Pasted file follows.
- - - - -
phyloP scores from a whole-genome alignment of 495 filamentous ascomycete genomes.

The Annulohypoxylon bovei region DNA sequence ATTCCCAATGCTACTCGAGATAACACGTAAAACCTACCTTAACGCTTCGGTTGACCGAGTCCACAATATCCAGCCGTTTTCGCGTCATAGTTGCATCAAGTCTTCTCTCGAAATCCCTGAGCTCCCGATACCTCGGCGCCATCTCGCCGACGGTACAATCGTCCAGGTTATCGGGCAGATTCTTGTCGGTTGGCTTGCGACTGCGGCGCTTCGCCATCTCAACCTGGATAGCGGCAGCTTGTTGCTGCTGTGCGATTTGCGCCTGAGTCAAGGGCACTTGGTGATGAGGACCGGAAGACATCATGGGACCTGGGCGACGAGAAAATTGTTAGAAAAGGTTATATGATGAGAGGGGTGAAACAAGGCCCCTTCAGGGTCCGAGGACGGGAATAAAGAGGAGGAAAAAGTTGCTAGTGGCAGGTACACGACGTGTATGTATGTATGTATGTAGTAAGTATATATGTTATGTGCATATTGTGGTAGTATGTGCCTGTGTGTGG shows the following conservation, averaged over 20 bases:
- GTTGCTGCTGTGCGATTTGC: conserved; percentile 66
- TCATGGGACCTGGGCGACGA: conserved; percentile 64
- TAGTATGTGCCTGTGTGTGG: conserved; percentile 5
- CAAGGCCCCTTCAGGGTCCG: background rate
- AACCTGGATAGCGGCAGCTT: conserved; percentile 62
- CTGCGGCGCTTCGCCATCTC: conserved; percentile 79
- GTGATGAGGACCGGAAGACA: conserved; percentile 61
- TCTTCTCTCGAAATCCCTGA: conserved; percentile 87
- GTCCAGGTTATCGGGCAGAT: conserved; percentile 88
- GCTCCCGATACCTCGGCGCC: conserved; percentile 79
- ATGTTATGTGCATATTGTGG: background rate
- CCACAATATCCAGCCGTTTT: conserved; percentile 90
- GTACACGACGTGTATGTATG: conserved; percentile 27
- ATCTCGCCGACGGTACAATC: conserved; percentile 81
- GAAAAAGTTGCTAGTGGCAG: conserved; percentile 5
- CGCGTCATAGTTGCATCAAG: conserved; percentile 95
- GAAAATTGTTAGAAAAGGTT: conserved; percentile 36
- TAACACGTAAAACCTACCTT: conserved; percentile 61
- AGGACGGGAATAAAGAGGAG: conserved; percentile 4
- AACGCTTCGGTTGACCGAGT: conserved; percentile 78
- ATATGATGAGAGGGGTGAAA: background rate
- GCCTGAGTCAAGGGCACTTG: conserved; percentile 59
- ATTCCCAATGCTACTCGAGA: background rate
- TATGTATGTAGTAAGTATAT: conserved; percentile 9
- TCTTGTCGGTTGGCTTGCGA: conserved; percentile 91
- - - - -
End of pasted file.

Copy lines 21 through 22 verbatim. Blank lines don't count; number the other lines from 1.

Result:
- AGGACGGGAATAAAGAGGAG: conserved; percentile 4
- AACGCTTCGGTTGACCGAGT: conserved; percentile 78